George Eastman House
Brooklyn Historical Society
Donated to the Department of Anthropology, United States National Museum by Mrs. Joseph Stanley-Brown, through Mrs. Herbert Feis, in 1943.
The Division of Cultural History (now Division of Cultural and Community Life) at the National Museum of American History assembled a collection of miscellaneous lantern slides and stereographs beginning in 1943. Other collection contents were acquired over many years in unrecorded transactions. An unknown portion of the collection transferred to the Archives Center, date unknown.
Collection open for research on site by appointment. Unprotected lantern slides and stereographs must be handled with gloves.
Collection items available for reproduction, but the Archives Center makes no guarantees concerning copyright restrictions. Other intellectual property rights may apply. Reproduction permission from Archives Center: reproduction fees may apply.
Image number 011 "Holiday Handcraft" has been removed from the slideshow due to culutral sensitivity.
Single photocopies may be made for research purposes. Permission to publish or broadcast materials from the collection must be requested from the National Museum of the American Indian Archive Center. Please submit a written request to firstname.lastname@example.org.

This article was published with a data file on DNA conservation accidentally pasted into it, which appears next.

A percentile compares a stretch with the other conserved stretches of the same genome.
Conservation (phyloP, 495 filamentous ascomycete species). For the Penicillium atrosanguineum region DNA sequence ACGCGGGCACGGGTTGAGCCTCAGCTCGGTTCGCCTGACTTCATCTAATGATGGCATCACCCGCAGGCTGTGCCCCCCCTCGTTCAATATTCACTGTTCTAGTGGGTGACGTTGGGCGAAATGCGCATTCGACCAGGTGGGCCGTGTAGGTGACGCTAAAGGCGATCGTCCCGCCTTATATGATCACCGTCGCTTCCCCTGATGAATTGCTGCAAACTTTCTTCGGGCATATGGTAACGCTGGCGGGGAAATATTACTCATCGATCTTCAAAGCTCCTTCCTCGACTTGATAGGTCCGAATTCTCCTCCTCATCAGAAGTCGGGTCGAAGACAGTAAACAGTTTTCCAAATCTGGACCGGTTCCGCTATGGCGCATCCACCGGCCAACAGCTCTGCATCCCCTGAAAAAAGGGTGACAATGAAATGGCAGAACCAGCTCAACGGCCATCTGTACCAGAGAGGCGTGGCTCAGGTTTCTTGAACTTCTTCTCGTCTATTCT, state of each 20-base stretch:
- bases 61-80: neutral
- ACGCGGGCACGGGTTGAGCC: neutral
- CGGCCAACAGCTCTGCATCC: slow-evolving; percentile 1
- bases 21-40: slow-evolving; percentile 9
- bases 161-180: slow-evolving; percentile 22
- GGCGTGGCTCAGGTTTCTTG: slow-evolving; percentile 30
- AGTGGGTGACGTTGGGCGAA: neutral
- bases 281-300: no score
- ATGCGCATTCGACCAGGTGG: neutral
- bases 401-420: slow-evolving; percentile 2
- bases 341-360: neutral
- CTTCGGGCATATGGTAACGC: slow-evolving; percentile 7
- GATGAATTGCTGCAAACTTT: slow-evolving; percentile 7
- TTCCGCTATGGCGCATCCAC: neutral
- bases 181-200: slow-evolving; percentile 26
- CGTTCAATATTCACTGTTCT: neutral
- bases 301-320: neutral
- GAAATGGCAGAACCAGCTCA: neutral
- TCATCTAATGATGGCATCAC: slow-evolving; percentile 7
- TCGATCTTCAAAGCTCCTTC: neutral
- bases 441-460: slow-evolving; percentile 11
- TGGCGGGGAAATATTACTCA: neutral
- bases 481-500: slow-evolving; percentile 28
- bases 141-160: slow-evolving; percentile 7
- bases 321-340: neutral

Identification of specific item; Date (if known); Museum of the American Indian/Heye Foundation Records, Box and Folder Number; National Museum of the American Indian Archive Center, Smithsonian Institution.
For comments and corrections on this set of drawings (especially those published in George Phebus' book) cf. National Anthropological Archives Correspondence File, June, 1976; Arthur O. Roberts letter of April 2, 1976 to W. Sturtevant forwarded to National Anthropological Archives, June 1976.
Graphite, ink, crayon and watercolor on paper.
Found summer, 1967 in Smithsonian Institution Department of Anthropology storage; transmitted to National Anthropological Archives by George Phebus, Processing Lab, February, 1972. (Catalog Number 260,447, Accession Number 51,115, transferred from U. S. Department of Interior, Bureau of Education, January 27, 1910.)
Five Women in Costume Holding Feathered Sticks Standing on Platform of Kashim; Four Eskimo Men in Costume Sitting on Platform; Four Masked Figures Peering Out; Backs of Three drummers in Foreground Drawing
Five Women in Costume, Holding Feathered Sticks, Standing on Platform of Kashim; Four Eskimo Men in Costume and Three Nude Figures Sitting on Platform; Four Masked figures Sitting on Floor; Stuffed Birds on Wall